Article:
Self-stirring load-hauler Ford’s Transit Custom goes auto

Friday, September 7, 2018

For many, Ford’s Transit has long personified the image of a traditional white van, and no wonder; first launched in 1965, it’s sold over eight million worldwide. However, in an increasingly fragmented market Ford can’t sit on its laurels, hence a few recent changes. 

When Ford New Zealand announced the arrival of an auto for the Transit Custom early last year, Transit sat third in its sector, trounced by Toyota and Hyundai. Motor Industry Association figures showed Transit’s 2016 sales in the Custom’s weight bracket at 716, compared with Toyota’s Hiace at 2123 and Hyundai’s iLoad at 1009; a respectable third, and well ahead of the rest.

But that auto was overdue. Van cabins – and the drive experience – more closely resemble cars as they get easier to drive, and the Kiwi fleet is weighted more heavily to auto transmissions. The fact the Transit was available here in manual transmission only was a bit of a liability. So it was good news last year, when the auto variant finally arrived for sale in the last quarter of 2017. Despite the fact it was only available for three months, model sales rose to 13.6% segment share and 832 for 2017, and it didn’t take long for Ford to drop the manual version off its listing. Clearly that was a good move. Transit sold 527 in the first six months of 2018 for 18.7% share, and it’s now segment-second behind Toyota, and ahead of Hyundai. Score, and no wonder the brand has gone all auto for Tourneo Custom too and, later this year, for Transit Cargo.

We figured it was time to give it a try, in short wheelbase Custom format.



Photo: Layout simple, clear, easy to use.


Photo: Desk folds from middle seat: very useful.

This transmission now drives the front wheels. The new 2.0-litre EcoBlue diesel engine claimed to cut fuel use by 13% without compromising on grunt thanks to a low inertia turbo, part of a global engineering trend towards power plants that drink less fuel and emit fewer noxious emissions while still delivering acceptable urge.

The pairing works well; torque is on hand from low down the rev range, the transmission slurs effectively through shifts, the pair feel under-stressed at any legal speed and, though we certainly noticed when the load arrived, seat-of-the pants performance barely alters. Any car driver could hop in and feel right at home, apart from the height of that seat.

Ford passenger car owners will recognise the general dash and instrument layout and the design flavour, while a number of features will be familiar to anyone driving a modern passenger car. Obviously there’s a reversing camera and park sensors front and rear, plus cruise control, hill launch assist, stability and traction control – and six airbags, two for the front, two side and two head bags: Transit Custom has a 5 star safety rating. Ford SYNC with voice activation and Bluetooth means you can order up and dial calls hands-free – yes, you can also auto download your phonebook. The latest Transit Custom arrivals have upgraded the screen to a larger, 8” model, and as well as voice commands you can swipe or pinch, like you do on a tablet, plus there’s Apple CarPlay or Android Auto, along with a small price alignment – the Transit range now starts at $54,990, not $51,990 as before.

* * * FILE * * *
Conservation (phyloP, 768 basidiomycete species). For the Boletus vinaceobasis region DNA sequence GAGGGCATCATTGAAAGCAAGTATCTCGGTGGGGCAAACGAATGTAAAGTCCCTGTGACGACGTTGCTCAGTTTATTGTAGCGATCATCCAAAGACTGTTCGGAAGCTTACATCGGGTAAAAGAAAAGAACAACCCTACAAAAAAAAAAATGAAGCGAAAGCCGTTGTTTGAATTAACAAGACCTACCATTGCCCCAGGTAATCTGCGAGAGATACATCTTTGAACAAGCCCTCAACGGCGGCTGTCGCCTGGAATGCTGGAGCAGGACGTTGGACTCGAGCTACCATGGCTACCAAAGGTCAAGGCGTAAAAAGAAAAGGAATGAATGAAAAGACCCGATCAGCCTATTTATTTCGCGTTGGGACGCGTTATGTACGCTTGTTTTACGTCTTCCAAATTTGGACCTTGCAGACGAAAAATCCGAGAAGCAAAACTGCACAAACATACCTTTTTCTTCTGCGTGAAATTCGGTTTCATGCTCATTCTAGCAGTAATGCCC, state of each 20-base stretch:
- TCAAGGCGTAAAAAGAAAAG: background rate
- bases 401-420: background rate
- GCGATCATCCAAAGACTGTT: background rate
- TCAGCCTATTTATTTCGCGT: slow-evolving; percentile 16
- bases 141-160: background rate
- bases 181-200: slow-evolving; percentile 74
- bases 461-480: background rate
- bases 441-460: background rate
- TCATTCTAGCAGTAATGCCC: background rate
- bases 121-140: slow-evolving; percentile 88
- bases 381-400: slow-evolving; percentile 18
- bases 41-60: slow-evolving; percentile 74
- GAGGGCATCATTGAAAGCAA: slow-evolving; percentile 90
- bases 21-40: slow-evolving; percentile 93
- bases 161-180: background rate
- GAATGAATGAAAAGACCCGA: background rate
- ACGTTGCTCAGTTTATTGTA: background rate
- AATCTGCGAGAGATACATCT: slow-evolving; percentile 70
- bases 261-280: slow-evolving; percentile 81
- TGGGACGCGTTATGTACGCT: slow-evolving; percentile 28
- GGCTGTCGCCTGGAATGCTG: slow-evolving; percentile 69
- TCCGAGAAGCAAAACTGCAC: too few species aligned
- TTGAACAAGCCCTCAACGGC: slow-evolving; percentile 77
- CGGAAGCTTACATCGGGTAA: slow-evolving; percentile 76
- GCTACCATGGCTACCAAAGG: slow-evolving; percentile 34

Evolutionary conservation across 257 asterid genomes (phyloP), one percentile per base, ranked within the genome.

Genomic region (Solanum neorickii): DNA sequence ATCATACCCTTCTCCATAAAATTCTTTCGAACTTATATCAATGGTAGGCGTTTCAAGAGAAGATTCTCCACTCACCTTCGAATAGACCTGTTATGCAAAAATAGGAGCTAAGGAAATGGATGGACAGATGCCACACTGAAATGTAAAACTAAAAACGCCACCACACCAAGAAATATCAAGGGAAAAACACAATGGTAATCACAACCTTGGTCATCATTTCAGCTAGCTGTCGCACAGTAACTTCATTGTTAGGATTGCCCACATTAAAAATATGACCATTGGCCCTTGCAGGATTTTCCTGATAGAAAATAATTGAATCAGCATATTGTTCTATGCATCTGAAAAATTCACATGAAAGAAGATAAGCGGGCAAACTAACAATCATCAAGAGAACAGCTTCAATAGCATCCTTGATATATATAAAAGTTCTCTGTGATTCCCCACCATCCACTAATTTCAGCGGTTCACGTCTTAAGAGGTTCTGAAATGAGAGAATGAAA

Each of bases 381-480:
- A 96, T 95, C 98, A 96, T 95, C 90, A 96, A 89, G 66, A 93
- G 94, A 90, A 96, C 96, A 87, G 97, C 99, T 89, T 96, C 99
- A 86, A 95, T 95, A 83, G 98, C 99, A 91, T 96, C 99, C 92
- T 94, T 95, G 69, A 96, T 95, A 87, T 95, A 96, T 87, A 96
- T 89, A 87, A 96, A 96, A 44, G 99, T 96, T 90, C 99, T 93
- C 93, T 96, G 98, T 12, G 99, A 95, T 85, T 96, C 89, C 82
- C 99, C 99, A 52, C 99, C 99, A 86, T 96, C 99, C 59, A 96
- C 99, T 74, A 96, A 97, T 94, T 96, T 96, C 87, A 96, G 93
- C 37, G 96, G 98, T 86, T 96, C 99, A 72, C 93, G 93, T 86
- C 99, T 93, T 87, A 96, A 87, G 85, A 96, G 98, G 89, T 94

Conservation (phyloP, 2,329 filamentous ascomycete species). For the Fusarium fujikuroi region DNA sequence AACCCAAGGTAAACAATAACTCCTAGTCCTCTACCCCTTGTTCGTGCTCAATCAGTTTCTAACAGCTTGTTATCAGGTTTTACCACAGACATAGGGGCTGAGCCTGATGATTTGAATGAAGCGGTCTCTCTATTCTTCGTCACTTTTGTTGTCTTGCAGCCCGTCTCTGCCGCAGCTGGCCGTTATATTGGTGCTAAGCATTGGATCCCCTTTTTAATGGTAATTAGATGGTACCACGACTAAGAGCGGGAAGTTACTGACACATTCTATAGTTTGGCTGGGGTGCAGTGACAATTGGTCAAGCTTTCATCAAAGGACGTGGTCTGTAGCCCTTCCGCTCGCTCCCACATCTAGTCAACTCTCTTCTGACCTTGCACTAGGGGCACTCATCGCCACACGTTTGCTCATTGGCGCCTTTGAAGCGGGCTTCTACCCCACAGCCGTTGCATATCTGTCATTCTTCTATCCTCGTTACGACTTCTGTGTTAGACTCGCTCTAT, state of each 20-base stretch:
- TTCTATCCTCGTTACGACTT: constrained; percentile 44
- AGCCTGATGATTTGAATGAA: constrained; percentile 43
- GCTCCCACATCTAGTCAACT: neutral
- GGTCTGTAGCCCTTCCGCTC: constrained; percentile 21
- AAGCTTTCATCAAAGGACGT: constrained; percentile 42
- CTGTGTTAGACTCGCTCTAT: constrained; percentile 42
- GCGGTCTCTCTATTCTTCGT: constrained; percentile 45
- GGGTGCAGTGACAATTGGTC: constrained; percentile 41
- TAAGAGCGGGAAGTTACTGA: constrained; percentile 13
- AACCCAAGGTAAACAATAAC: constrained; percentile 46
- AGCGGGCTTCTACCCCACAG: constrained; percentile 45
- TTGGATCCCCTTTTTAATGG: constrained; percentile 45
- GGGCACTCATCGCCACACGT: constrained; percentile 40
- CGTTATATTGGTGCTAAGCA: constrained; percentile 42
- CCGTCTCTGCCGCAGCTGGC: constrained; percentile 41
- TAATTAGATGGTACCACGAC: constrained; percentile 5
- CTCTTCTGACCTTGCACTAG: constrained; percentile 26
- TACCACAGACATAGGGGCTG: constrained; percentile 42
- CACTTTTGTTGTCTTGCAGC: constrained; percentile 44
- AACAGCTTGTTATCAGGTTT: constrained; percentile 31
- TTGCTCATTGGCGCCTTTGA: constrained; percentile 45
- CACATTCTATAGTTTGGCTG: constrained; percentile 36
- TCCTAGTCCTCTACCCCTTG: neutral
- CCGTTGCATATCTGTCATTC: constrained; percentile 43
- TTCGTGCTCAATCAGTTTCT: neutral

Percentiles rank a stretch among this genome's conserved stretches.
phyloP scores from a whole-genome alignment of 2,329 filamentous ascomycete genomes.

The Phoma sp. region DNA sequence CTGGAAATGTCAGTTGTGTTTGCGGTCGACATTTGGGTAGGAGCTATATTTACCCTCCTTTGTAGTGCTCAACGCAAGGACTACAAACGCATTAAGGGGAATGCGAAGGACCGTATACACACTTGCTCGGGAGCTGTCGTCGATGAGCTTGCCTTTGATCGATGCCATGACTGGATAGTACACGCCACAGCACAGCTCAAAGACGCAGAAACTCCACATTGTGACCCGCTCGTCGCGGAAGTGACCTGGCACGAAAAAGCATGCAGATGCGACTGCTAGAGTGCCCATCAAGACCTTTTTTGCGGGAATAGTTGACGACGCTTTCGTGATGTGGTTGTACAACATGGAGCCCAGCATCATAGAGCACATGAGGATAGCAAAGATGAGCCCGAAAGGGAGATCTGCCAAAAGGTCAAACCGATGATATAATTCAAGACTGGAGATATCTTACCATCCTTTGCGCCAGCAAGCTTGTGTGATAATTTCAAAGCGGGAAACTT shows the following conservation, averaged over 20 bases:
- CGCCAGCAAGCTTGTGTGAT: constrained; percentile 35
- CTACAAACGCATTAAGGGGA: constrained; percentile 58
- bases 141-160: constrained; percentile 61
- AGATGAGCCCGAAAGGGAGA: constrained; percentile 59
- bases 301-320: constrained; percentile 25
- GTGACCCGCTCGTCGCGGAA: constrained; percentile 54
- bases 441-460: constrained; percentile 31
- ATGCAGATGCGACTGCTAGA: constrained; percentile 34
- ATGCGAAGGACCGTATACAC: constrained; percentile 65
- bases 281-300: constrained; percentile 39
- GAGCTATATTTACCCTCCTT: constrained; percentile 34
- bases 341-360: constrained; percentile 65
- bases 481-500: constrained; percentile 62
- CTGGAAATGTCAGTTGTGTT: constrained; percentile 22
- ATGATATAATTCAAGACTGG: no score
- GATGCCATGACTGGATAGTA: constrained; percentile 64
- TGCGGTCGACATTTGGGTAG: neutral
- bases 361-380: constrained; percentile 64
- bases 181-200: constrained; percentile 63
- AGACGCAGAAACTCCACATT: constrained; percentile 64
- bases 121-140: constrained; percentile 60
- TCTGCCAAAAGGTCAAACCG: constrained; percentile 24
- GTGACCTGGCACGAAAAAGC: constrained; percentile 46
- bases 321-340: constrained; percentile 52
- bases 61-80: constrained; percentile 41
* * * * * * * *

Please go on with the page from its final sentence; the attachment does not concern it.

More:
Otherwise the long list includes the likes of fog lights, heated powered mirrors, variable intermittent wipers, an integrated roof rack which can carry 130kg, air con, a 12V charge point in the dash, the driver stowage bin and the cargo area, and a glovebox which claims to hold hanging A4 files – we had none on hand to try.

Van-specific cabin spec adds rollover mitigation to the clever electronics to keep the Transit Custom stable if you have to swerve to avoid something, and load adaptive control, which calculates your load and adapts the electronic safety systems to suit. Also van-specific, three seats up front in place of a passenger car’s two, and a fold-down section in the middle seat that forms a desk, and holds two cup holders, and an elastic strap for papers. The spec also refers to storage under a front passenger seat, which we failed to explore further when the van was in our custody...

As for the cargo area, that ’s truly capacious. Our IRB on its pallet looked a little lost on its own in there. The only restriction we found was the lift-up tailgate, which obstructed forklift access and required fork extensions to get our load on board. If this may be of concern, look at a Transit version with side-opening rear doors.


Photos: Even this SWB Transit Custom has enough cargo space to dwarf our IRB on its pallet. Side-opening doors would make forklift pallet loading a load easier.

That black vinyl floor covering is standard, and aimed at easy cleaning. We found it also eased loading and unloading as even our IRB with its 500kg load of bricks could slide if necessary, though that did mean greater care was needed when tying down via the provided cargo loops to stop it sliding during starting and stopping manoeuvres.

Our test vehicle came standard, but there’s a long list of available accessories, starting with 16” or 18” alloy wheels, allweather front floor mats, a rear door ladder kit and a tow pack. Naturally, Transit isn’t perfect. Any solid-sided van includes blind spots, and this Custom is no different. We had no complaints about ride and engine performance, and it’s obvious this auto is well up to the job of pleasing New Zealand’s autoloving workers.

Our only real reservation was the cabin is starting to look rather dated, but that ’s inevitable given the years between any totally fresh van redesign.

Meanwhile this auto, the decent spec and the recent upgrade to the touch screen and entertainment options, should see Transit keep its firm hold on the podium against its vans/ chassis cab competitors in the 2501-3500kg GVM bracket.